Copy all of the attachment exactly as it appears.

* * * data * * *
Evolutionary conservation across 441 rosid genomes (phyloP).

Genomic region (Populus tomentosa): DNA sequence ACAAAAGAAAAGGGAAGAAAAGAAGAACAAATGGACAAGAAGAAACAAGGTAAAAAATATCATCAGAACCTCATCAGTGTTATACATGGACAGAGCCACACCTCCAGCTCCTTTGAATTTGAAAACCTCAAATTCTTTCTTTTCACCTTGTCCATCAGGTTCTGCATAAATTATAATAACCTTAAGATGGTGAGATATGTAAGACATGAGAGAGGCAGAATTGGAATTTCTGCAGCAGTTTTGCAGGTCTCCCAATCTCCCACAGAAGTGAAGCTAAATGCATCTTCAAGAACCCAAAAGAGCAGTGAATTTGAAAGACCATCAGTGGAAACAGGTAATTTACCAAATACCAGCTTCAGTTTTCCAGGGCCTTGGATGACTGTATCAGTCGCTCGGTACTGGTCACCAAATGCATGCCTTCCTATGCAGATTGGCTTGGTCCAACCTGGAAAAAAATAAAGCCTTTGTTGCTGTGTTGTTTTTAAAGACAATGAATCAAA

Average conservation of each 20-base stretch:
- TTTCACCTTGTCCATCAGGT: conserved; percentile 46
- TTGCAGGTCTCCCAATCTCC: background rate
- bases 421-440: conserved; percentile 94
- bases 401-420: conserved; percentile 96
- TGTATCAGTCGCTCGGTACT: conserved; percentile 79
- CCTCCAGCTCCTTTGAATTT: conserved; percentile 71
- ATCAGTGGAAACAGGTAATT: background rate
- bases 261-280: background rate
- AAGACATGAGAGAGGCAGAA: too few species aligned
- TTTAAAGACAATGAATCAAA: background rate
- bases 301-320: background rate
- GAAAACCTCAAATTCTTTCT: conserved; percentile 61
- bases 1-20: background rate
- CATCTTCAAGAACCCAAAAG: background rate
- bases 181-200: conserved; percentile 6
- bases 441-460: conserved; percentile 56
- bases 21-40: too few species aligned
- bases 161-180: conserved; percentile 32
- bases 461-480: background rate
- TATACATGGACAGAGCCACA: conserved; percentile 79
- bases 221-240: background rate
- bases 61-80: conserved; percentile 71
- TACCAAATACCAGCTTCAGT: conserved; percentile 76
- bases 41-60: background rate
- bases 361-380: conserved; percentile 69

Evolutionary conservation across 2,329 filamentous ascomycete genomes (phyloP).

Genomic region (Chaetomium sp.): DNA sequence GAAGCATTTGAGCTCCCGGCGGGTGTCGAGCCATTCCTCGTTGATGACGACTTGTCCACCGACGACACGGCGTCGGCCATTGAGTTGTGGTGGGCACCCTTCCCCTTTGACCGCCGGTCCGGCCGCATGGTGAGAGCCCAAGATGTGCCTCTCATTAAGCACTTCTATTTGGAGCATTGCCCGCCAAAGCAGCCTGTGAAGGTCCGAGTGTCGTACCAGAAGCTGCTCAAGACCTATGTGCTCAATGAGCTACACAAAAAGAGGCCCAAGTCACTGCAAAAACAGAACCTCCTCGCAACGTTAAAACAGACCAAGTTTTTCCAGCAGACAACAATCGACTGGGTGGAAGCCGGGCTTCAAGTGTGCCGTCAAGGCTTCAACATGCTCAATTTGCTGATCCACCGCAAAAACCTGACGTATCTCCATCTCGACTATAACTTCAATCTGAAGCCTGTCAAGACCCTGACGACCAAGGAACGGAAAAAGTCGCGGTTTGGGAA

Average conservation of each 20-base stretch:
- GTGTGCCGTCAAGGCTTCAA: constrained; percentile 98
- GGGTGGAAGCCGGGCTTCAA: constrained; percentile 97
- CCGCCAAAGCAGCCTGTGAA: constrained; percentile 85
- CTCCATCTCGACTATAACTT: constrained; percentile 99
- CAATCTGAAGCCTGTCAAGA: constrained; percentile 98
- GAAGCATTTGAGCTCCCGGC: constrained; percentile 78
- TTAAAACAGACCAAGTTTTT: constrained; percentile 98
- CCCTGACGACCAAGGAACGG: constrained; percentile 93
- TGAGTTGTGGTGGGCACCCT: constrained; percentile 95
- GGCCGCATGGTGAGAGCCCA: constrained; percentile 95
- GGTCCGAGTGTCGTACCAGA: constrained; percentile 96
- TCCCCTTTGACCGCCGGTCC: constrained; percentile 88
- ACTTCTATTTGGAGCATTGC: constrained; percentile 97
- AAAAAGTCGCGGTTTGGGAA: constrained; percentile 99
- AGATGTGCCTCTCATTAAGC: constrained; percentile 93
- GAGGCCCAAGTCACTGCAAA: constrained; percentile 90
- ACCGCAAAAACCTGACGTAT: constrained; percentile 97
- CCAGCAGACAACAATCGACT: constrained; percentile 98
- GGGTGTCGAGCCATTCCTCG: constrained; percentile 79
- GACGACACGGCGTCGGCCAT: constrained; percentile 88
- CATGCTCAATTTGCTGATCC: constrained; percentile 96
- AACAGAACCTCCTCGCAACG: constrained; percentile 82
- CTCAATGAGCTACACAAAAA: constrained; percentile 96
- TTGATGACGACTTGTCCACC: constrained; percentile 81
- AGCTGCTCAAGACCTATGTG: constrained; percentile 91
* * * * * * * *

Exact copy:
Evolutionary conservation across 441 rosid genomes (phyloP).

Genomic region (Populus tomentosa): DNA sequence ACAAAAGAAAAGGGAAGAAAAGAAGAACAAATGGACAAGAAGAAACAAGGTAAAAAATATCATCAGAACCTCATCAGTGTTATACATGGACAGAGCCACACCTCCAGCTCCTTTGAATTTGAAAACCTCAAATTCTTTCTTTTCACCTTGTCCATCAGGTTCTGCATAAATTATAATAACCTTAAGATGGTGAGATATGTAAGACATGAGAGAGGCAGAATTGGAATTTCTGCAGCAGTTTTGCAGGTCTCCCAATCTCCCACAGAAGTGAAGCTAAATGCATCTTCAAGAACCCAAAAGAGCAGTGAATTTGAAAGACCATCAGTGGAAACAGGTAATTTACCAAATACCAGCTTCAGTTTTCCAGGGCCTTGGATGACTGTATCAGTCGCTCGGTACTGGTCACCAAATGCATGCCTTCCTATGCAGATTGGCTTGGTCCAACCTGGAAAAAAATAAAGCCTTTGTTGCTGTGTTGTTTTTAAAGACAATGAATCAAA

Average conservation of each 20-base stretch:
- TTTCACCTTGTCCATCAGGT: conserved; percentile 46
- TTGCAGGTCTCCCAATCTCC: background rate
- bases 421-440: conserved; percentile 94
- bases 401-420: conserved; percentile 96
- TGTATCAGTCGCTCGGTACT: conserved; percentile 79
- CCTCCAGCTCCTTTGAATTT: conserved; percentile 71
- ATCAGTGGAAACAGGTAATT: background rate
- bases 261-280: background rate
- AAGACATGAGAGAGGCAGAA: too few species aligned
- TTTAAAGACAATGAATCAAA: background rate
- bases 301-320: background rate
- GAAAACCTCAAATTCTTTCT: conserved; percentile 61
- bases 1-20: background rate
- CATCTTCAAGAACCCAAAAG: background rate
- bases 181-200: conserved; percentile 6
- bases 441-460: conserved; percentile 56
- bases 21-40: too few species aligned
- bases 161-180: conserved; percentile 32
- bases 461-480: background rate
- TATACATGGACAGAGCCACA: conserved; percentile 79
- bases 221-240: background rate
- bases 61-80: conserved; percentile 71
- TACCAAATACCAGCTTCAGT: conserved; percentile 76
- bases 41-60: background rate
- bases 361-380: conserved; percentile 69

Evolutionary conservation across 2,329 filamentous ascomycete genomes (phyloP).

Genomic region (Chaetomium sp.): DNA sequence GAAGCATTTGAGCTCCCGGCGGGTGTCGAGCCATTCCTCGTTGATGACGACTTGTCCACCGACGACACGGCGTCGGCCATTGAGTTGTGGTGGGCACCCTTCCCCTTTGACCGCCGGTCCGGCCGCATGGTGAGAGCCCAAGATGTGCCTCTCATTAAGCACTTCTATTTGGAGCATTGCCCGCCAAAGCAGCCTGTGAAGGTCCGAGTGTCGTACCAGAAGCTGCTCAAGACCTATGTGCTCAATGAGCTACACAAAAAGAGGCCCAAGTCACTGCAAAAACAGAACCTCCTCGCAACGTTAAAACAGACCAAGTTTTTCCAGCAGACAACAATCGACTGGGTGGAAGCCGGGCTTCAAGTGTGCCGTCAAGGCTTCAACATGCTCAATTTGCTGATCCACCGCAAAAACCTGACGTATCTCCATCTCGACTATAACTTCAATCTGAAGCCTGTCAAGACCCTGACGACCAAGGAACGGAAAAAGTCGCGGTTTGGGAA

Average conservation of each 20-base stretch:
- GTGTGCCGTCAAGGCTTCAA: constrained; percentile 98
- GGGTGGAAGCCGGGCTTCAA: constrained; percentile 97
- CCGCCAAAGCAGCCTGTGAA: constrained; percentile 85
- CTCCATCTCGACTATAACTT: constrained; percentile 99
- CAATCTGAAGCCTGTCAAGA: constrained; percentile 98
- GAAGCATTTGAGCTCCCGGC: constrained; percentile 78
- TTAAAACAGACCAAGTTTTT: constrained; percentile 98
- CCCTGACGACCAAGGAACGG: constrained; percentile 93
- TGAGTTGTGGTGGGCACCCT: constrained; percentile 95
- GGCCGCATGGTGAGAGCCCA: constrained; percentile 95
- GGTCCGAGTGTCGTACCAGA: constrained; percentile 96
- TCCCCTTTGACCGCCGGTCC: constrained; percentile 88
- ACTTCTATTTGGAGCATTGC: constrained; percentile 97
- AAAAAGTCGCGGTTTGGGAA: constrained; percentile 99
- AGATGTGCCTCTCATTAAGC: constrained; percentile 93
- GAGGCCCAAGTCACTGCAAA: constrained; percentile 90
- ACCGCAAAAACCTGACGTAT: constrained; percentile 97
- CCAGCAGACAACAATCGACT: constrained; percentile 98
- GGGTGTCGAGCCATTCCTCG: constrained; percentile 79
- GACGACACGGCGTCGGCCAT: constrained; percentile 88
- CATGCTCAATTTGCTGATCC: constrained; percentile 96
- AACAGAACCTCCTCGCAACG: constrained; percentile 82
- CTCAATGAGCTACACAAAAA: constrained; percentile 96
- TTGATGACGACTTGTCCACC: constrained; percentile 81
- AGCTGCTCAAGACCTATGTG: constrained; percentile 91